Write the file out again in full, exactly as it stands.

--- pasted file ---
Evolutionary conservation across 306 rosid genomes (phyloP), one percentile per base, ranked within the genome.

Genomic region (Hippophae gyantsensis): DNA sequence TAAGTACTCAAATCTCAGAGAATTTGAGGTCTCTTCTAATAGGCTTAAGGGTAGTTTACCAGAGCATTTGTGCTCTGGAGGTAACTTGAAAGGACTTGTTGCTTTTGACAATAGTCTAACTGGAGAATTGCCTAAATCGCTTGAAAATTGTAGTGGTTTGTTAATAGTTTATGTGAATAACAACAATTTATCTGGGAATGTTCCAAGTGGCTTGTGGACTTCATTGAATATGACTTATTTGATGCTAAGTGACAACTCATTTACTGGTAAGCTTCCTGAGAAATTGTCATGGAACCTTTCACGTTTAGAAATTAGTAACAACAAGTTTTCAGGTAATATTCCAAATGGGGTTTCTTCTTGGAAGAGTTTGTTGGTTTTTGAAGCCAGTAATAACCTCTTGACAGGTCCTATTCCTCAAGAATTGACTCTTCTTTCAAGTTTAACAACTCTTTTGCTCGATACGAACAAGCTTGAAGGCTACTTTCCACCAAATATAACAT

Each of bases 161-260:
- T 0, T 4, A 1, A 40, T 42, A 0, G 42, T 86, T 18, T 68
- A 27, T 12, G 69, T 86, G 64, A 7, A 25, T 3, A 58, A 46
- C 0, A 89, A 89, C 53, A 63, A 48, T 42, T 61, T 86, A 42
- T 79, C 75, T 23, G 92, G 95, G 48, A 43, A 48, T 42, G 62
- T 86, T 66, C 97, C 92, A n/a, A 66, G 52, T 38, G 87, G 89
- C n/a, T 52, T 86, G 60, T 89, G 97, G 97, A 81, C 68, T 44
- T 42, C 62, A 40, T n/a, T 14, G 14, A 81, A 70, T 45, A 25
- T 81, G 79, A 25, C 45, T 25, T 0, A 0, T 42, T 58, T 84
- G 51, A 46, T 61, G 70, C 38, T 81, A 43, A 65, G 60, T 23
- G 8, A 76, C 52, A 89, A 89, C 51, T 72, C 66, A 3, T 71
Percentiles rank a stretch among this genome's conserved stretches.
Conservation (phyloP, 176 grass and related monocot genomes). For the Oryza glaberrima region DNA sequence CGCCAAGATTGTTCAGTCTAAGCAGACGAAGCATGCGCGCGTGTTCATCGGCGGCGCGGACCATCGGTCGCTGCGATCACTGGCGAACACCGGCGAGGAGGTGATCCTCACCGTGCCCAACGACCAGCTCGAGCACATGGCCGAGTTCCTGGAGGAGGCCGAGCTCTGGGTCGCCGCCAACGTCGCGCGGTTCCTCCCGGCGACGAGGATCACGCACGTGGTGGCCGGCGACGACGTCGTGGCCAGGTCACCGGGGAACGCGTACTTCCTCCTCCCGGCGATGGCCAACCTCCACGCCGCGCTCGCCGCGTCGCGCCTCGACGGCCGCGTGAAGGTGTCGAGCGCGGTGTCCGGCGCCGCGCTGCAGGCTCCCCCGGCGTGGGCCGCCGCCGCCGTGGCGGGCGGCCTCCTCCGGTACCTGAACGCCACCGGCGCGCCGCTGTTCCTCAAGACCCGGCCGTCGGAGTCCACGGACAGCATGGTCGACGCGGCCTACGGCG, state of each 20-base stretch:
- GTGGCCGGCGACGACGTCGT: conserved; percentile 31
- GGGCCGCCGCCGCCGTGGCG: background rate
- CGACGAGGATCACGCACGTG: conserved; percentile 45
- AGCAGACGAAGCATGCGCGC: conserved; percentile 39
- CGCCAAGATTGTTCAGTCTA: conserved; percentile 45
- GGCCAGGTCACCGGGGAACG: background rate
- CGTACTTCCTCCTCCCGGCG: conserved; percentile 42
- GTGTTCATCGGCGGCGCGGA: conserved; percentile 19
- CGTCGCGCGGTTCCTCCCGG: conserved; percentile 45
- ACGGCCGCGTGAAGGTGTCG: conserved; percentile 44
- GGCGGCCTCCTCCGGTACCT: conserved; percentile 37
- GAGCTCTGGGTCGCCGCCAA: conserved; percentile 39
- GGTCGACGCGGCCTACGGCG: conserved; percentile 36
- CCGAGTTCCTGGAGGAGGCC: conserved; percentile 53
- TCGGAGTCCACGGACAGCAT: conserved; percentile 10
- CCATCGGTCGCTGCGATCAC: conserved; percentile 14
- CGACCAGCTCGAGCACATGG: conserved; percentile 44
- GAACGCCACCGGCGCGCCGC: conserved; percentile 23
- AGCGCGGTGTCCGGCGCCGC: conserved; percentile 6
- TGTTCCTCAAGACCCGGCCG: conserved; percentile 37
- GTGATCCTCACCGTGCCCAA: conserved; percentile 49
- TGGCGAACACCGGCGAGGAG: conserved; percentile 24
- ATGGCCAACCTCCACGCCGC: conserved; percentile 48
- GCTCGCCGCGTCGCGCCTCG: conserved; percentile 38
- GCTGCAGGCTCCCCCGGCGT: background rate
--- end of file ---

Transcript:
Evolutionary conservation across 306 rosid genomes (phyloP), one percentile per base, ranked within the genome.

Genomic region (Hippophae gyantsensis): DNA sequence TAAGTACTCAAATCTCAGAGAATTTGAGGTCTCTTCTAATAGGCTTAAGGGTAGTTTACCAGAGCATTTGTGCTCTGGAGGTAACTTGAAAGGACTTGTTGCTTTTGACAATAGTCTAACTGGAGAATTGCCTAAATCGCTTGAAAATTGTAGTGGTTTGTTAATAGTTTATGTGAATAACAACAATTTATCTGGGAATGTTCCAAGTGGCTTGTGGACTTCATTGAATATGACTTATTTGATGCTAAGTGACAACTCATTTACTGGTAAGCTTCCTGAGAAATTGTCATGGAACCTTTCACGTTTAGAAATTAGTAACAACAAGTTTTCAGGTAATATTCCAAATGGGGTTTCTTCTTGGAAGAGTTTGTTGGTTTTTGAAGCCAGTAATAACCTCTTGACAGGTCCTATTCCTCAAGAATTGACTCTTCTTTCAAGTTTAACAACTCTTTTGCTCGATACGAACAAGCTTGAAGGCTACTTTCCACCAAATATAACAT

Each of bases 161-260:
- T 0, T 4, A 1, A 40, T 42, A 0, G 42, T 86, T 18, T 68
- A 27, T 12, G 69, T 86, G 64, A 7, A 25, T 3, A 58, A 46
- C 0, A 89, A 89, C 53, A 63, A 48, T 42, T 61, T 86, A 42
- T 79, C 75, T 23, G 92, G 95, G 48, A 43, A 48, T 42, G 62
- T 86, T 66, C 97, C 92, A n/a, A 66, G 52, T 38, G 87, G 89
- C n/a, T 52, T 86, G 60, T 89, G 97, G 97, A 81, C 68, T 44
- T 42, C 62, A 40, T n/a, T 14, G 14, A 81, A 70, T 45, A 25
- T 81, G 79, A 25, C 45, T 25, T 0, A 0, T 42, T 58, T 84
- G 51, A 46, T 61, G 70, C 38, T 81, A 43, A 65, G 60, T 23
- G 8, A 76, C 52, A 89, A 89, C 51, T 72, C 66, A 3, T 71
Percentiles rank a stretch among this genome's conserved stretches.
Conservation (phyloP, 176 grass and related monocot genomes). For the Oryza glaberrima region DNA sequence CGCCAAGATTGTTCAGTCTAAGCAGACGAAGCATGCGCGCGTGTTCATCGGCGGCGCGGACCATCGGTCGCTGCGATCACTGGCGAACACCGGCGAGGAGGTGATCCTCACCGTGCCCAACGACCAGCTCGAGCACATGGCCGAGTTCCTGGAGGAGGCCGAGCTCTGGGTCGCCGCCAACGTCGCGCGGTTCCTCCCGGCGACGAGGATCACGCACGTGGTGGCCGGCGACGACGTCGTGGCCAGGTCACCGGGGAACGCGTACTTCCTCCTCCCGGCGATGGCCAACCTCCACGCCGCGCTCGCCGCGTCGCGCCTCGACGGCCGCGTGAAGGTGTCGAGCGCGGTGTCCGGCGCCGCGCTGCAGGCTCCCCCGGCGTGGGCCGCCGCCGCCGTGGCGGGCGGCCTCCTCCGGTACCTGAACGCCACCGGCGCGCCGCTGTTCCTCAAGACCCGGCCGTCGGAGTCCACGGACAGCATGGTCGACGCGGCCTACGGCG, state of each 20-base stretch:
- GTGGCCGGCGACGACGTCGT: conserved; percentile 31
- GGGCCGCCGCCGCCGTGGCG: background rate
- CGACGAGGATCACGCACGTG: conserved; percentile 45
- AGCAGACGAAGCATGCGCGC: conserved; percentile 39
- CGCCAAGATTGTTCAGTCTA: conserved; percentile 45
- GGCCAGGTCACCGGGGAACG: background rate
- CGTACTTCCTCCTCCCGGCG: conserved; percentile 42
- GTGTTCATCGGCGGCGCGGA: conserved; percentile 19
- CGTCGCGCGGTTCCTCCCGG: conserved; percentile 45
- ACGGCCGCGTGAAGGTGTCG: conserved; percentile 44
- GGCGGCCTCCTCCGGTACCT: conserved; percentile 37
- GAGCTCTGGGTCGCCGCCAA: conserved; percentile 39
- GGTCGACGCGGCCTACGGCG: conserved; percentile 36
- CCGAGTTCCTGGAGGAGGCC: conserved; percentile 53
- TCGGAGTCCACGGACAGCAT: conserved; percentile 10
- CCATCGGTCGCTGCGATCAC: conserved; percentile 14
- CGACCAGCTCGAGCACATGG: conserved; percentile 44
- GAACGCCACCGGCGCGCCGC: conserved; percentile 23
- AGCGCGGTGTCCGGCGCCGC: conserved; percentile 6
- TGTTCCTCAAGACCCGGCCG: conserved; percentile 37
- GTGATCCTCACCGTGCCCAA: conserved; percentile 49
- TGGCGAACACCGGCGAGGAG: conserved; percentile 24
- ATGGCCAACCTCCACGCCGC: conserved; percentile 48
- GCTCGCCGCGTCGCGCCTCG: conserved; percentile 38
- GCTGCAGGCTCCCCCGGCGT: background rate